My earliest recollection of “The McLaughlin Group” is from the 1980s.
I was visiting my old New Jersey Babe Ruth League baseball coach, who had become a lobbyist in Washington, D.C. My old coach and his wife invited Margaret Heckler, secretary of the U.S. Department of Housing and Human Service, and her husband for dinner.
They had “The McLaughlin Group” on TV, and I wasn’t sure which show was more lively: the one on TV or the one in the room.
“The McLaughlin Group” was the original circular screaming squad. Jowly, ruddy-faced, bespectacled John McLaughlin sat in the middle, surrounded by four Washington reporters who spanned the political spectrum. The participants I best remember are The Baltimore Sun’s Jack Germond, Newsweek’s Eleanor Clift, The New Republic’s Morton Kondracke, “the prince of darkness” Robert Novak, and paleoconservative Pat Buchanan.
The format was that McLaughlin would direct his panelists’ attention to one of several issues of the day, by number, as in “Issue 2: Elephant hunt.” He would frame the issue with a brief description (Democrats’ hope of seizing control of the U.S. Senate) and solicit his panelists’ views, often critiquing them in the process. It included segments where he elicited predictions, and invited evaluations on a scale of 1-10, with 10 being “ontological certitude.”
I enjoyed the show for its vigorous, intelligent debate of the issues, leavened with what seemed to me genuine humor and affection among the participants, despite their political differences. McLaughlin seemed to enjoy nothing more than a pompous put-down, one of his favorites being “wrong, Morton!” in which the “on” in “Morton” seemed to go on and on. No one seemed to take offense.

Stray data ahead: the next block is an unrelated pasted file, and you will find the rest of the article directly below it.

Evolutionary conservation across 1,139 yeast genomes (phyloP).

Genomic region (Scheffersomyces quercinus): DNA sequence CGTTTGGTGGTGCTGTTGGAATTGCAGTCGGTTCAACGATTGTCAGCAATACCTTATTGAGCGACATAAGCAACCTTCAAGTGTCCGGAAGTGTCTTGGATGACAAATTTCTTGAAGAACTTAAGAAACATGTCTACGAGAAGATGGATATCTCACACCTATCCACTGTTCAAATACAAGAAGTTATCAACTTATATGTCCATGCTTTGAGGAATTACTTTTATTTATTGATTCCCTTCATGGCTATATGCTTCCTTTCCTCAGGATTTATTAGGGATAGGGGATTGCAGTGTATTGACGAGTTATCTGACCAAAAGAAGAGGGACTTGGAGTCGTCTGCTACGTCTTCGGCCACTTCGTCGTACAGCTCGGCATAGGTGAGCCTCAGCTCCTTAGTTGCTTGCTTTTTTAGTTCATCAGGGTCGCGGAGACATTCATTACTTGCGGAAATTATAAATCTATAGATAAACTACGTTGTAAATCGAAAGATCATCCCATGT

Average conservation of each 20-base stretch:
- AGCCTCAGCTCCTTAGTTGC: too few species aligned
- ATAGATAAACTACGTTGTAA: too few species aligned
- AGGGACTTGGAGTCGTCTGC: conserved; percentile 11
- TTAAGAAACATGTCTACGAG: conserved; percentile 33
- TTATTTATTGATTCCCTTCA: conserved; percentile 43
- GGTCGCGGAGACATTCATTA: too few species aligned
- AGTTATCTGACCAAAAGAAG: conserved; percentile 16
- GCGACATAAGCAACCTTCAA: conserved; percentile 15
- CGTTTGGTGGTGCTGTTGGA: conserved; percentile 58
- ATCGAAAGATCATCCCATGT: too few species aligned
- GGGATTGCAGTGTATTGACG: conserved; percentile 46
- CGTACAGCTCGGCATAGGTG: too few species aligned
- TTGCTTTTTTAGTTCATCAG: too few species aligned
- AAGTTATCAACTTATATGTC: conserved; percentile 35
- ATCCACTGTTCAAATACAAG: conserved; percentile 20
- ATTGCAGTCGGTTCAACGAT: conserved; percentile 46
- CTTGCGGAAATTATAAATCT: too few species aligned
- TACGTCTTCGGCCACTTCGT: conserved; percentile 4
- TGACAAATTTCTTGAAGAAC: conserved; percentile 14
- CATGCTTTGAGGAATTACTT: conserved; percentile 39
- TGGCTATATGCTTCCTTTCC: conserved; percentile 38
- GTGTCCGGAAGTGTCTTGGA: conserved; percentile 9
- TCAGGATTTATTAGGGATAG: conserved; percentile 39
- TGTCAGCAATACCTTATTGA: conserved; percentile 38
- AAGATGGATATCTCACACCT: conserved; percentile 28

It’s difficult to imagine today’s equivalents getting along as well.
John Joseph McLaughlin was born in Rhode Island, in 1927, to second-generation, Irish Catholic parents. As hard as it may be to understand today, he entered the Jesuit Order and became a priest because it had “a gallantry, an intellectual adventurism, a style, a panache” that appealed to him. He also received a master’s degree in philosophy from Boston College and a Ph.D. from Columbia University.
He also taught at Cheverus High School in Portland in the 1950s.
McLaughlin started out a Democrat and became a Republican. In 1970, he got permission from the Jesuits to run for a U.S. Senate seat in Rhode Island. He lost. The Pope granted his request to be laicized so that he could marry his former campaign manager in 1975. He worked as a writer-editor for William F. Buckley Jr.’s National Review and as a speechwriter for Richard Nixon.
In 1982, he started “The McLaughlin Group” on public TV in order to inject some “energy, tempo and bonhomie” into what was a pretty sleepy lineup of political talk shows at the time. McLaughlin was still doing the show when he died last month at the age of 89.
It had lost some of its edge and energy over time, but is a reminder of something good that we have lost.
Halsey Frank is a Portland resident, attorney and former chairman of the Republican City Committee.